Sunday, September 19, 2021

Some considerations before you are getting bees into your backyard

Where can I buy bees?  Well, right here:   Buying bees in Perth Western Australia


But, before you do that, lets have a look at a few considerations prior getting bees:


Allergies and allergic reactions to bee stings:

Bee stings can cause allergic local reactions and worst case anaphylactic shocks and is not to be underestimated and ignored when taking up beekeeping. It should be on your list to check with family members, members of your house hold, regular visitors and your neighbors if they indeed have allergic reactions to bee stings. If unsure its best to talk to your health care professional to find out about testing for allergies if you are concerned.

Western Australian Amateur Association had a great guest speaker on allergies and anaphylaxis which I suggest watching. The video initially has a sound issue but works after a few minutes. WAAS guest speaker on 
allergies and anaphylaxis

Wednesday, September 15, 2021

DPIRD Rules and regulations around buying and selling bees / nucleus colonies / NUCs in WA Australia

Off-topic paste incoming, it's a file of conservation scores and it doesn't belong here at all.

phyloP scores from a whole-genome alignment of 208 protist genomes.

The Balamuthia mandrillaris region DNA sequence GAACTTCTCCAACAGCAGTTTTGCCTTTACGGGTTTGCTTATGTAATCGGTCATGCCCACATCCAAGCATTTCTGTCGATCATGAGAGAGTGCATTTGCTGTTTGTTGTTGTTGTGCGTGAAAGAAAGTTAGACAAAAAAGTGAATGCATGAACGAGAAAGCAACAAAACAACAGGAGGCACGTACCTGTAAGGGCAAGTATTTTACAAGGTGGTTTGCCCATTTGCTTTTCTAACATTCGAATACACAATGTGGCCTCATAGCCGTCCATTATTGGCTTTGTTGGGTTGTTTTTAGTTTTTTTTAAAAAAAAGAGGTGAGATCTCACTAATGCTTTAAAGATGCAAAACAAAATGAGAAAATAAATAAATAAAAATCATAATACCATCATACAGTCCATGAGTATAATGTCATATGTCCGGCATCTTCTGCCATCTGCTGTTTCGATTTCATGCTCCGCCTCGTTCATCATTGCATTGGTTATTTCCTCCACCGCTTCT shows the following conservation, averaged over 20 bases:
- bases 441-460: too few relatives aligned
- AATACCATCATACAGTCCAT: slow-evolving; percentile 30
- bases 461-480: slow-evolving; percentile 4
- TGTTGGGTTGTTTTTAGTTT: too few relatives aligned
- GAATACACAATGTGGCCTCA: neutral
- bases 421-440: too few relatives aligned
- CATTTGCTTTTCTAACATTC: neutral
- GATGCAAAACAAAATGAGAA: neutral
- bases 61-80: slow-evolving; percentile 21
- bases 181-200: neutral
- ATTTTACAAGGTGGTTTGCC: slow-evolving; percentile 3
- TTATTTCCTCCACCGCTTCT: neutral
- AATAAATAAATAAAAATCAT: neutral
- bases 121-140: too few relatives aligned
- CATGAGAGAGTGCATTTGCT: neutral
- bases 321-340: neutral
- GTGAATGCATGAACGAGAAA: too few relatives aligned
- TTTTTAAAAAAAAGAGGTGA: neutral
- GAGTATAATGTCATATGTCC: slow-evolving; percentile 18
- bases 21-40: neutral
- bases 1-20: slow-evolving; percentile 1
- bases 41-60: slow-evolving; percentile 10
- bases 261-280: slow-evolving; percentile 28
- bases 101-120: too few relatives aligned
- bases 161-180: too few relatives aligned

Important Notice to all our customers in regards to purchasing bees


BE WORTH IT has recently been contacted by the Departement of Primary Industries (DPIRD) during their general and annual reminder for all vendors selling queens, bee hives and NUCs / nucleus colonies and ensuring all sellers of bees are up to date with the current legislation going into the new season.

Please read below rules which apply when purchasing bees.

DPIRD rules basically say:    NO BEEKEEPING REGISTRATION = NO BEES.

Hence it is MANDATORY you inform us of your beekeeping identifier within our online form when submitting your orders on our website found here


Saturday, August 7, 2021

What to expect when picking up bees for the very first time

What can you expect when picking up bees for the first time?

Googling Sunset Perth: